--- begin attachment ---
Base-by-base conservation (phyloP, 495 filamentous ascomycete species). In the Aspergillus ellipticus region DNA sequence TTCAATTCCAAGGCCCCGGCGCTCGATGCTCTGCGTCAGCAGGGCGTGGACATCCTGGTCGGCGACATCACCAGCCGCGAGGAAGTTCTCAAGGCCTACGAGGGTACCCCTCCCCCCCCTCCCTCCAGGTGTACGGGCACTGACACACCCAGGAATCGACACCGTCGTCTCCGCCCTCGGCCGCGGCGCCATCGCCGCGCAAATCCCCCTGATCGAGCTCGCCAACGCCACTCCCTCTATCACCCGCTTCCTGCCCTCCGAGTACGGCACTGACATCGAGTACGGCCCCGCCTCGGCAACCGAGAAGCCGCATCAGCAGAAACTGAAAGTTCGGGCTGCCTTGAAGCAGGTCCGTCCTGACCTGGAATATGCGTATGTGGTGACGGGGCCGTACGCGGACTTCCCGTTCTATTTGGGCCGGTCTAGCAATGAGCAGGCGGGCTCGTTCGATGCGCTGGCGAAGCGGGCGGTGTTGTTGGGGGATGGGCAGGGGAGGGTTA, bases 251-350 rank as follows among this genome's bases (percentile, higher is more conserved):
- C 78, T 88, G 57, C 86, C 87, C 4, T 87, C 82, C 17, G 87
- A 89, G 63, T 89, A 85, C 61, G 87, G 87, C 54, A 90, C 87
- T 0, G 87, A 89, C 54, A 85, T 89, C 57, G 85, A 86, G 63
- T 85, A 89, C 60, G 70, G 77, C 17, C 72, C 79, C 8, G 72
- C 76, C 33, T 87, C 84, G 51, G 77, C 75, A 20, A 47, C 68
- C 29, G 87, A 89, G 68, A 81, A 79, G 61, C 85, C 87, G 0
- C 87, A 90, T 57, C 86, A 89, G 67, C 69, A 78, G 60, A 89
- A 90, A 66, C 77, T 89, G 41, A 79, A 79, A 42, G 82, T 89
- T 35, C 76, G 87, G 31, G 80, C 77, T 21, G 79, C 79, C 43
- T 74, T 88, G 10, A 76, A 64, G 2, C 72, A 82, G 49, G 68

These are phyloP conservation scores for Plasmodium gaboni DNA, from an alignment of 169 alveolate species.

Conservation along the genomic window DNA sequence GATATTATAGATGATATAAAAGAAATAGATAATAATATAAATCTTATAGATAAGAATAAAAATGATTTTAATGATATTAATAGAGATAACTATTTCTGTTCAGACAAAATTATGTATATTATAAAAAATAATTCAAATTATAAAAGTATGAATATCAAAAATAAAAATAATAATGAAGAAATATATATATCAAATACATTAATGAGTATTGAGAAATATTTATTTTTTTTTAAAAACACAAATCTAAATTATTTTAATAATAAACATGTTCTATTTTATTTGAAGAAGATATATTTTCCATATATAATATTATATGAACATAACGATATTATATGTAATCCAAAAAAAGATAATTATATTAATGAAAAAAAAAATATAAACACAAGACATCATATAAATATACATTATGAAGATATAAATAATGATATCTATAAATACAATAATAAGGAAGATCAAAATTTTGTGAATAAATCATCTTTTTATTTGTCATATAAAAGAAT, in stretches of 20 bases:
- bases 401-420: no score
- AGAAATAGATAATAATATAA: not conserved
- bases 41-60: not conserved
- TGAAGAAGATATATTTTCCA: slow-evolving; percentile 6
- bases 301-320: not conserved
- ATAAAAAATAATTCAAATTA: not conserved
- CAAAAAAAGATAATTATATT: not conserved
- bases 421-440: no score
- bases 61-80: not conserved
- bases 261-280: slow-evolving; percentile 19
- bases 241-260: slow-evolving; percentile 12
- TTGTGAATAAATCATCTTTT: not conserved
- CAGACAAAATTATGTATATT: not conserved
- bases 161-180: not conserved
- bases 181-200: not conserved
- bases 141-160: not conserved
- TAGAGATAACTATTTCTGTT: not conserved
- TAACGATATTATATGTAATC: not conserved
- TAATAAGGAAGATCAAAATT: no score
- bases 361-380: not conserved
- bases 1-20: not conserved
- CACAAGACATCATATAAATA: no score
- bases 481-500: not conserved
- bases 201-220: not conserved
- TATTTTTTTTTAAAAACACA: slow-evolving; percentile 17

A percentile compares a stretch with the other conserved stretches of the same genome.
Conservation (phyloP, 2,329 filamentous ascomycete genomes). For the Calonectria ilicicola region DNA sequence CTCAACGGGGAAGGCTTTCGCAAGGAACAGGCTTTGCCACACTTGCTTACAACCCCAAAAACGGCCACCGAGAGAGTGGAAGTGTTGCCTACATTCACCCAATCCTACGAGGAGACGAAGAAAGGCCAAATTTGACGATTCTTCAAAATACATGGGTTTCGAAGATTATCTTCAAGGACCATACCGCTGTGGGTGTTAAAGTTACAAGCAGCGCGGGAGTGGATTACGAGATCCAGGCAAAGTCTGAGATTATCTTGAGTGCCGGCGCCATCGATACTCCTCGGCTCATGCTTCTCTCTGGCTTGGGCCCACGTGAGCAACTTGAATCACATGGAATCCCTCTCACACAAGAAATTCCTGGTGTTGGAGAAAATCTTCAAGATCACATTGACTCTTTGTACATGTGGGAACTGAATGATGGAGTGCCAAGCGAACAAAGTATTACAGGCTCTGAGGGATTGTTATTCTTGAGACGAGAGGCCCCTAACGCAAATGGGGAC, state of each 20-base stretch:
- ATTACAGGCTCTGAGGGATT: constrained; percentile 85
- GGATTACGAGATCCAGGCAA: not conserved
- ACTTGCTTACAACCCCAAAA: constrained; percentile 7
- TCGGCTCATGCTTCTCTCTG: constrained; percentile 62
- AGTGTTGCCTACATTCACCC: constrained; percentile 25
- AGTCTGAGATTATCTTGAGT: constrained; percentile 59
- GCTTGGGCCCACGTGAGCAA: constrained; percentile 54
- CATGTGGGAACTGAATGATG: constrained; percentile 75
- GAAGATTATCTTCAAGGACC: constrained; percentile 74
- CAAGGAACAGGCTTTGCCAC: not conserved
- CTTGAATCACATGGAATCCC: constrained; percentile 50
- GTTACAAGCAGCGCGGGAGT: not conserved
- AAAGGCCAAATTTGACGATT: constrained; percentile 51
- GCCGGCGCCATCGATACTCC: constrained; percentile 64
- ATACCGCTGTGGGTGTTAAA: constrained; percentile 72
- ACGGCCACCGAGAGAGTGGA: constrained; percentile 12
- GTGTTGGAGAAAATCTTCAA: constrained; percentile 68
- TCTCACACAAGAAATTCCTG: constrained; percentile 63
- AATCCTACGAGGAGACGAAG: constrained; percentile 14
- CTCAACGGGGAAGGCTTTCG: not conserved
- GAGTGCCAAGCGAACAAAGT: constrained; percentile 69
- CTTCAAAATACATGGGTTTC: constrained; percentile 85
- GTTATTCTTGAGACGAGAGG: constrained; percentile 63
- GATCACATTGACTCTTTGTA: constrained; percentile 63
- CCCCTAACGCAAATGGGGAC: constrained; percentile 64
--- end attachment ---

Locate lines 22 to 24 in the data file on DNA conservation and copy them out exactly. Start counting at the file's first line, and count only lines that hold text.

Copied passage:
- bases 61-80: not conserved
- bases 261-280: slow-evolving; percentile 19
- bases 241-260: slow-evolving; percentile 12